Cold Formed Steel & Insurance Costs
As a senior advisor to the Steel Framing Industry Association regarding matters of insurance and risk management, as it specifically pertains to cold formed steel, I get to dive into project case data in order to determine how the difference in “construction materials” impacts insurance costs on a project basis.
I recently wrote an article which appeared in Multi-Housing News regarding this very issue (i.e. How cold formed steel compares to wood framed construction in lowered insurance costs).
Below is an excerpt from that article and below that is a button which will allow you to finish reading the entire article on MHN directly. Let me know if you have any questions about it.
RECENTLY, a major fire raced through the AvalonBay at Edgewater apartment community in New Jersey, destroying several hundred units and displacing the residents of the luxury development in the middle of winter.
As dramatic as this enormous fire was, it was by no means a singular event. In fact, even as you read this article, firefighters somewhere may be responding to yet another huge apartment blaze. The reason: The proliferation of wood-framed construction in mid-rise buildings.
One need only look at the record. In the first few months of 2014, for example, fire disasters fueled by wood framing destroyed a four-story apartment community under construction in Salt Lake City; the five-story, 396-unit Axis Apartments building in Houston; and the 300-unit Gables Upper Rock apartment community under construction in Rockville, Md. Similar events occurred throughout the year, culminating in December with one of the most spectacular mid-rise blazes of 2014 when the five-story, 526-unit DaVinci Apartment Complex under construction in Los Angeles burned to the ground.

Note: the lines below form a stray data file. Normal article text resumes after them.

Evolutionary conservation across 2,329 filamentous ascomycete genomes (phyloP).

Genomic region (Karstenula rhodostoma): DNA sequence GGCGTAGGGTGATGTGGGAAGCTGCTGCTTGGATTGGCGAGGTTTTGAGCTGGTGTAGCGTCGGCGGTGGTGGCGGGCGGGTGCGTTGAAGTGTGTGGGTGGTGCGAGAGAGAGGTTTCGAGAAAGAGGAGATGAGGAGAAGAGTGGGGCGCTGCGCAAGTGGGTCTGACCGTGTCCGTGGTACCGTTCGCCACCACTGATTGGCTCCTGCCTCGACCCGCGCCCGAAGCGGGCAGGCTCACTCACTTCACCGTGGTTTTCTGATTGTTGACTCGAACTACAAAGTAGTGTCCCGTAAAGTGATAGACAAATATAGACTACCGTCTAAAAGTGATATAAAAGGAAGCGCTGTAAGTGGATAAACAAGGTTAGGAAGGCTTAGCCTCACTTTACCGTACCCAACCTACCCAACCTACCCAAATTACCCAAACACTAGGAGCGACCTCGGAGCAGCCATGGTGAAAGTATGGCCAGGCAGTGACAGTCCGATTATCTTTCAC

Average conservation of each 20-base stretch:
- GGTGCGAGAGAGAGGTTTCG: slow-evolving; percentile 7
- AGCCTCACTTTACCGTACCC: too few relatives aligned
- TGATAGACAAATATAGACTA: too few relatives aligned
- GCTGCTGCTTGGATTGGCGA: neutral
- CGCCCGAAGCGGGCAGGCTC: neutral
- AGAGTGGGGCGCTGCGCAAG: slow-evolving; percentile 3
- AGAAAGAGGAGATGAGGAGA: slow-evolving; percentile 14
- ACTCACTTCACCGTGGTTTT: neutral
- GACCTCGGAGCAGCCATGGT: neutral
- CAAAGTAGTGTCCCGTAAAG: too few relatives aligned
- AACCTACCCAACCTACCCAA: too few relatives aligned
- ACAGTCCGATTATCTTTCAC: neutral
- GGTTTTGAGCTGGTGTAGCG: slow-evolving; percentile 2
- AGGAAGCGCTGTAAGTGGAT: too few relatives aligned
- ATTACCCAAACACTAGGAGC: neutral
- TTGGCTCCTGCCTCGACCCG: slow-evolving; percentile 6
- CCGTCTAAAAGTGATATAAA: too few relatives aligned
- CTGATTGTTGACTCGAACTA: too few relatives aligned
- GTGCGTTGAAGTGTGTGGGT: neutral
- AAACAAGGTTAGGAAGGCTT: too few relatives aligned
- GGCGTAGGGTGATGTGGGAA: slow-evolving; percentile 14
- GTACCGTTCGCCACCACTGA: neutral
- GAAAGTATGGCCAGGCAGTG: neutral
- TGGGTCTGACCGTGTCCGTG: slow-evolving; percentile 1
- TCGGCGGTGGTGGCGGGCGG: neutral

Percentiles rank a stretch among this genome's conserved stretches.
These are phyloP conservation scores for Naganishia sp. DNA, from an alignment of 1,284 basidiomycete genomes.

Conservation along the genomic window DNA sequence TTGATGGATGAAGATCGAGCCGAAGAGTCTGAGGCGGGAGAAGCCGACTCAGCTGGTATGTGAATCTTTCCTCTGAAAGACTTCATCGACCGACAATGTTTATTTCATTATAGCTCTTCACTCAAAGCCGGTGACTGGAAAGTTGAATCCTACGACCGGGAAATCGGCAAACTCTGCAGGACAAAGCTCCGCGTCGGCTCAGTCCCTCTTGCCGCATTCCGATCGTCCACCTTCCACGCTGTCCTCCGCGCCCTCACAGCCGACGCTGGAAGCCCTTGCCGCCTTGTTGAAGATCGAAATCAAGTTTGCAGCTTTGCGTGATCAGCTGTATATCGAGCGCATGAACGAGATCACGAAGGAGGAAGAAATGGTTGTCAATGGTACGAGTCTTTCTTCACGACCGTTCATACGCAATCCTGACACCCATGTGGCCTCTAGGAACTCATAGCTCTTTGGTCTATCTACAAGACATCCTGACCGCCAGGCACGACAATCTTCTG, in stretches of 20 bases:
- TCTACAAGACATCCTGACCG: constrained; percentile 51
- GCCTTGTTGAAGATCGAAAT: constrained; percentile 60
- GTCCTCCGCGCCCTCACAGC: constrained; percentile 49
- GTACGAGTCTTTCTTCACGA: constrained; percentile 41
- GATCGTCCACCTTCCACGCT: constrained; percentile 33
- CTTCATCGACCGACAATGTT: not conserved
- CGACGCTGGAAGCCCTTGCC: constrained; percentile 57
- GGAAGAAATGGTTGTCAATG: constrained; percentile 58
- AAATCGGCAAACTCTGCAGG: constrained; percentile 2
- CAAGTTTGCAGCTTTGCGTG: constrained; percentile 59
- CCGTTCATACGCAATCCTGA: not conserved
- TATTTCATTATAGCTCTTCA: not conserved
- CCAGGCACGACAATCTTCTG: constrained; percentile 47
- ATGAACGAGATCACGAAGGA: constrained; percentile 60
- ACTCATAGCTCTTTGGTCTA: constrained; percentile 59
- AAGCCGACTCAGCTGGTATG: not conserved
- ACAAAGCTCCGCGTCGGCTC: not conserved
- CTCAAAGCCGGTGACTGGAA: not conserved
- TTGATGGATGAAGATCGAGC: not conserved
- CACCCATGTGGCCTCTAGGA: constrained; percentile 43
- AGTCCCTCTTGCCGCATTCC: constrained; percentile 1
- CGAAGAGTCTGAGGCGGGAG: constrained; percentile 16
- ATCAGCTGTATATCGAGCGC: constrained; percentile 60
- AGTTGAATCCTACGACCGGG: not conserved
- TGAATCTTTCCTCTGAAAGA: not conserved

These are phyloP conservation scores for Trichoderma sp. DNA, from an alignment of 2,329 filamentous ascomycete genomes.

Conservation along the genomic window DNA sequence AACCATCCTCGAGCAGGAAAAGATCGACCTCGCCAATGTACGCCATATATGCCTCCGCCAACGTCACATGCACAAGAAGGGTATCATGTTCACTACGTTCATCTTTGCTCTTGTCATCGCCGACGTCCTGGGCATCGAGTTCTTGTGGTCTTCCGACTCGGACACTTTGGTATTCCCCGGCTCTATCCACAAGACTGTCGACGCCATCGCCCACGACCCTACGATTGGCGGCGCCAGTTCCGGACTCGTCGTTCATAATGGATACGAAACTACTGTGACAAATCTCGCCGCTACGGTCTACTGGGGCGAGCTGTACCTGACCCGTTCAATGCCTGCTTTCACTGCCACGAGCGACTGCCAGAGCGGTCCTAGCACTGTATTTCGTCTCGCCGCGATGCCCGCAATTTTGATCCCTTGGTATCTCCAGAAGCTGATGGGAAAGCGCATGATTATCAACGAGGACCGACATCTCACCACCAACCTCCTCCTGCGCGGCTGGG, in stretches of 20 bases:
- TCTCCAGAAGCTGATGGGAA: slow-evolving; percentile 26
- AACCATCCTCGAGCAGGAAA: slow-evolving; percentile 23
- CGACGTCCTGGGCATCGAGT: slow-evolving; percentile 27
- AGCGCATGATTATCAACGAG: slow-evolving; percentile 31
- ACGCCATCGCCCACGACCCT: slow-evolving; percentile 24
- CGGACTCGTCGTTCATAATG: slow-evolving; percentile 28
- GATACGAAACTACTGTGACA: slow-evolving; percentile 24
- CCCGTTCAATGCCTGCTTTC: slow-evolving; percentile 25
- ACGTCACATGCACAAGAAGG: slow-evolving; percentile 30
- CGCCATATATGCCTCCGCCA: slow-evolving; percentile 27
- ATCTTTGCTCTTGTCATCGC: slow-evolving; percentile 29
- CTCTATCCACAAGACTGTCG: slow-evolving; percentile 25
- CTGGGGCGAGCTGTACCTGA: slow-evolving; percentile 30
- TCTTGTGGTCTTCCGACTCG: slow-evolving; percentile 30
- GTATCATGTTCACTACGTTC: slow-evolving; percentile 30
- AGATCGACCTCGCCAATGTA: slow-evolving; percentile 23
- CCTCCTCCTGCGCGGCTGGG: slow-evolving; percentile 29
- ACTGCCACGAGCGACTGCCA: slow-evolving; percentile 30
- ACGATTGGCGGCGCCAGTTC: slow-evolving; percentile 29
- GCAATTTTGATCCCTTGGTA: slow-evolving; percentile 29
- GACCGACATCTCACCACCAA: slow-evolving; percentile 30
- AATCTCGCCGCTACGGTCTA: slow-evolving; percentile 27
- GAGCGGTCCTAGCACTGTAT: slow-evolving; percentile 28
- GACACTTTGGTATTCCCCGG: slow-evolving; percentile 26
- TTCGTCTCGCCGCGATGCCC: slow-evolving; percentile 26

Insurers have long been wise to these risks. “Wood” construction has a greater likelihood to burn or be damaged by fire and will be a total loss versus a partial one. Loss history for wood construction has been poor, and carriers are very restrictive of the amount of risk they will take. This drives up the cost to the builder, and actually weakens the pro-wood argument that it is less expensive than other materials. The recent major wood frame fires calls for a need to look at cost savings and particularly insurance more closely.
But insurance is more than a line item, and can seem to have as many variables as a project itself. That’s because a single commercial building project requires a range of insurance products, including property insurance, workers compensation, course-of-construction liability insurance and builders risk insurance. Complicating matters further, the cost of each of these types of insurance depends on factors unique to each individual project.
Because insurance is necessary, even if a builder shops for insurance with close attention to cost, the prevailing attitude may be to “bite the bullet” and accept insurance expenses as the “cost of doing business.”
But for a range of low- and mid-rise construction projects, there are a few options. Builders may be missing a major opportunity to trim their insurance costs where they might least expect it—through the use of cold-formed steel framing.
The simple reason is that cold-formed steel is non-combustible: It simply does not burn or contribute to the spread or intensity of a fire.